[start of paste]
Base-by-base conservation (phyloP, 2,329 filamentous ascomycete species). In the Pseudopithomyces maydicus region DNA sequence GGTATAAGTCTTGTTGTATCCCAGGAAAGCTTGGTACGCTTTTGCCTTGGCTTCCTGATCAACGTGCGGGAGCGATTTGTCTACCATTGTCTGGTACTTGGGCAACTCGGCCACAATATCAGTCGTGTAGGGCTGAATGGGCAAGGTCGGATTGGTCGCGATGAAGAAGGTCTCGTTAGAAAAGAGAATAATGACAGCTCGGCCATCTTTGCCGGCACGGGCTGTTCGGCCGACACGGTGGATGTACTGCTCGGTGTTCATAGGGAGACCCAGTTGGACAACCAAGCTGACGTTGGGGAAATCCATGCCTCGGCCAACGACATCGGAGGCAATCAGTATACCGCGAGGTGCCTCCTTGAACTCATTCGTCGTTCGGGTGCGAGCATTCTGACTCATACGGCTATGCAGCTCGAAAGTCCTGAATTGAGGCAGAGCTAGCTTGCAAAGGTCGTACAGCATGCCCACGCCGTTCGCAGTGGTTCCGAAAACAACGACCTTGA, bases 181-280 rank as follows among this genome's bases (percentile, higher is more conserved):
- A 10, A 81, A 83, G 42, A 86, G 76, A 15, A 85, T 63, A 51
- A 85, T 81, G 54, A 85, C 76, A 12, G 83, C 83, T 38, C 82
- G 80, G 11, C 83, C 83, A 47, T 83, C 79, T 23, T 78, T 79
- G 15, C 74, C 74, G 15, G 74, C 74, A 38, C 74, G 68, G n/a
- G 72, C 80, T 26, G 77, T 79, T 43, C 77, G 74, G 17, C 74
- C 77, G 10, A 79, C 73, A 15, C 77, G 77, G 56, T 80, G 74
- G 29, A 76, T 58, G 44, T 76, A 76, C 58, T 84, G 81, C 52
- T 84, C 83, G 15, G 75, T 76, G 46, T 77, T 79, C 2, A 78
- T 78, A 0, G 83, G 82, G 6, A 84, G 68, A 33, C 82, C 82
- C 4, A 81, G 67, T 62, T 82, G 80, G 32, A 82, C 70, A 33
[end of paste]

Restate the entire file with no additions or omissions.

Base-by-base conservation (phyloP, 2,329 filamentous ascomycete species). In the Pseudopithomyces maydicus region DNA sequence GGTATAAGTCTTGTTGTATCCCAGGAAAGCTTGGTACGCTTTTGCCTTGGCTTCCTGATCAACGTGCGGGAGCGATTTGTCTACCATTGTCTGGTACTTGGGCAACTCGGCCACAATATCAGTCGTGTAGGGCTGAATGGGCAAGGTCGGATTGGTCGCGATGAAGAAGGTCTCGTTAGAAAAGAGAATAATGACAGCTCGGCCATCTTTGCCGGCACGGGCTGTTCGGCCGACACGGTGGATGTACTGCTCGGTGTTCATAGGGAGACCCAGTTGGACAACCAAGCTGACGTTGGGGAAATCCATGCCTCGGCCAACGACATCGGAGGCAATCAGTATACCGCGAGGTGCCTCCTTGAACTCATTCGTCGTTCGGGTGCGAGCATTCTGACTCATACGGCTATGCAGCTCGAAAGTCCTGAATTGAGGCAGAGCTAGCTTGCAAAGGTCGTACAGCATGCCCACGCCGTTCGCAGTGGTTCCGAAAACAACGACCTTGA, bases 181-280 rank as follows among this genome's bases (percentile, higher is more conserved):
- A 10, A 81, A 83, G 42, A 86, G 76, A 15, A 85, T 63, A 51
- A 85, T 81, G 54, A 85, C 76, A 12, G 83, C 83, T 38, C 82
- G 80, G 11, C 83, C 83, A 47, T 83, C 79, T 23, T 78, T 79
- G 15, C 74, C 74, G 15, G 74, C 74, A 38, C 74, G 68, G n/a
- G 72, C 80, T 26, G 77, T 79, T 43, C 77, G 74, G 17, C 74
- C 77, G 10, A 79, C 73, A 15, C 77, G 77, G 56, T 80, G 74
- G 29, A 76, T 58, G 44, T 76, A 76, C 58, T 84, G 81, C 52
- T 84, C 83, G 15, G 75, T 76, G 46, T 77, T 79, C 2, A 78
- T 78, A 0, G 83, G 82, G 6, A 84, G 68, A 33, C 82, C 82
- C 4, A 81, G 67, T 62, T 82, G 80, G 32, A 82, C 70, A 33